10 Tips for DMing Virtual D&D Games

This post was written by a guest blogger, Draconick.

Many of us are just starting out on our journey with playing D&D online for the first time, and a little extra guidance can go a long way towards making a good session great. 

Even for those of us who have been around a little longer, the occasional suggestion or helpful trick might really elevate our gameplay experience. 

For all you DMs out there, here are 10 tips to spice up your virtual D&D games.

1. Arrive early to the session

As with in person sessions, showing up early not only gives you a chance to set up, but also grants you the opportunity to look over your notes, get maps ready, and troubleshoot any tech issues you might have before your players come online.

2. Have a backup plan

Technology fails often. If the game servers get busy or go down, you should have a redundancy to switch to – and make sure you’re comfortable working with it, too.

Some tricks are:

  • Keep physical dice on hand and report the rolls if a digital dice roller is slow (or choose a fast backup digital dice roller)
  • Setup a group phone call or move to a Discord server room
  • Move to text-based gaming if a microphone doesn’t work

If it’s a consistent issue with the platform you’re using, consider learning a new one.

3. Remove distractions

One of the issues with playing online is having the rest of the internet at your fingertips. It’s tempting to have a tab open and scroll through social media or do something equally distracting. Close your tabs and encourage your players to do the same. Minimize distractions in your physical space as well. Find a quiet place in your home where you won’t be disturbed while playing. Get comfortable with what you need to minimize breaks.

4. Choose your soundtrack

You can easily share music online. Create a soundtrack to set the tone for your game. You can also prepare sound effects. A dragon’s roar. The sound of distant sword fighting. A trap going off. These can all add to the immersion.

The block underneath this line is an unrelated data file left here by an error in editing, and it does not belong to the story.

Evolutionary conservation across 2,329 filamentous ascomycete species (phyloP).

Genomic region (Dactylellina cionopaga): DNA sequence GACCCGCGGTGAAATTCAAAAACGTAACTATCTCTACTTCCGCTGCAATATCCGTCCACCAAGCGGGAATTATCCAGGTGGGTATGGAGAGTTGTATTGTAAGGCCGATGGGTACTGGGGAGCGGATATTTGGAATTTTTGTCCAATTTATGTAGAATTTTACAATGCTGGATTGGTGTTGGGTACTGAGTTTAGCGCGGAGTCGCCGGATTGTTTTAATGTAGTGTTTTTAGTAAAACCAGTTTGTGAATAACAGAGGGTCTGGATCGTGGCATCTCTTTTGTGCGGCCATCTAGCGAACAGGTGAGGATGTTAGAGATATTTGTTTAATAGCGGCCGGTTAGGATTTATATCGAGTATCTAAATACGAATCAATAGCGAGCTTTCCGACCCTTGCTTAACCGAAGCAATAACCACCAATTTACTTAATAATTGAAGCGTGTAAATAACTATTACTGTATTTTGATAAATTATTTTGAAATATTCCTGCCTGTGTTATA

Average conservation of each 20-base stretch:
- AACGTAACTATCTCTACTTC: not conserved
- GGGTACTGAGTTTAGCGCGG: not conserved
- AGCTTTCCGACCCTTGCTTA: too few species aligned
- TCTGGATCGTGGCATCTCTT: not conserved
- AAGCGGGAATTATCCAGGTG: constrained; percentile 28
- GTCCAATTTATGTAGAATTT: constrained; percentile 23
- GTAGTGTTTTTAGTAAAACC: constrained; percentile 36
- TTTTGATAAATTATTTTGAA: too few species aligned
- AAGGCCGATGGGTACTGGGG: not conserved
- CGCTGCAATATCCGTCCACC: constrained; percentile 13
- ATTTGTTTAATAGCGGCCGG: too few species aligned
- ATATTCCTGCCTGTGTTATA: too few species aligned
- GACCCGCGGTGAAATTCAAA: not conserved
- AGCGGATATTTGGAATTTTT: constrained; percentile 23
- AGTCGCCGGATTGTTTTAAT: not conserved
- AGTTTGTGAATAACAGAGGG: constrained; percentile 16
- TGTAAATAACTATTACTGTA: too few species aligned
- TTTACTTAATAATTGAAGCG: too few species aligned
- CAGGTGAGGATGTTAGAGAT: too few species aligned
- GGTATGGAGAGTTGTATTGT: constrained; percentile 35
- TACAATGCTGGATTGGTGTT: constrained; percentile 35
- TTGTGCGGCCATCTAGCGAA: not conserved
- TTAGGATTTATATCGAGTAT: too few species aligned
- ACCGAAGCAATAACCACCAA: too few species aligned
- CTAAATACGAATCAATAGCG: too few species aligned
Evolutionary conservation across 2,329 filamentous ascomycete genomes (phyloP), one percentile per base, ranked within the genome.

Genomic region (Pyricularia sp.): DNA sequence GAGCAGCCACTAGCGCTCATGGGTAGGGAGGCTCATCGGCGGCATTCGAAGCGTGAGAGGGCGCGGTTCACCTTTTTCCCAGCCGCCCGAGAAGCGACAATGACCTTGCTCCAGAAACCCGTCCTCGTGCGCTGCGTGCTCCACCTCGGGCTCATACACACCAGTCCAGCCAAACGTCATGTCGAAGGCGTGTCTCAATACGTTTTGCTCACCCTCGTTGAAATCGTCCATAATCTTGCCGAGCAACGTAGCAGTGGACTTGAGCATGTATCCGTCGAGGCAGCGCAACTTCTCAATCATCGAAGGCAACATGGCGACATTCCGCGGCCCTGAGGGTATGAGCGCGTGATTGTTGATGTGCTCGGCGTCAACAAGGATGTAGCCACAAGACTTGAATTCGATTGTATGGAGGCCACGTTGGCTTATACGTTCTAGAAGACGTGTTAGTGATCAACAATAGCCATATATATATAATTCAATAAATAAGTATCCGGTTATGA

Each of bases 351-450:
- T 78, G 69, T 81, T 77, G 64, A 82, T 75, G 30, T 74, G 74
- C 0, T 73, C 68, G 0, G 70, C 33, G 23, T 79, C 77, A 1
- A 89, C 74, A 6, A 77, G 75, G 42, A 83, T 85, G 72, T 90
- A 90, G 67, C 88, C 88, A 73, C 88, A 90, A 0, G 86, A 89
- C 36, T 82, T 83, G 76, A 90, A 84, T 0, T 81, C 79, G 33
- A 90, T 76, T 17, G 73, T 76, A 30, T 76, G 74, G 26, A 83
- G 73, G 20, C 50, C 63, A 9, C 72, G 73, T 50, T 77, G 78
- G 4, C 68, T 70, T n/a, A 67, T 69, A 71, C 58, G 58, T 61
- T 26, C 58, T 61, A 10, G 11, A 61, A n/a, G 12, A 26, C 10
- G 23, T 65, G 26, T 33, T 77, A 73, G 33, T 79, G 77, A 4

5. Make use of tokens

Of course I’d bring this up! You’ll need something to represent character and creatures in your games, so spend some time picking out the ones you like the most. If you’re playing digitally, use our token maker tool to crop images neatly for online play. If you’re streaming a battle map, check out our versatile blank & color tokens for high visibility play.

6. Find reference images

There are tons of images online of scenery and characters you can use to help set the stage for your game. Some illustrations can really help your players get a good mental image of what you’re describing.

7. Use digital handouts

While you can’t use props in online games, you can make digital handouts. In-character notes and journal entries are easily made with some parchment backgrounds and appropriate fonts. We recommend Homebrewery for an easy-to-use digital handout creator.

8. Utilize private messages to share secret info

No more whispering to players or passing notes. If you want to share confidential information, a simple direct message gets the job done. This is a great way to add some mystery and tension.

9. Record or stream (if you want to)

If everybody consents, this can serve as a valuable source of entertainment for yourselves later; possibly for others if you decide to share it online. It also serves as a great record of your game, so it can lessen the need for note-taking and other record keeping.

10. Get help online

You don’t have to be an expert to run virtual games. Thankfully, there’s a whole community of people online who have been doing this for a while. If you have specific questions, turn to social media or various forums for aid. Somebody out there probably has an answer and is willing to help.

Have any tips of your own? Comment below or tweet at us!

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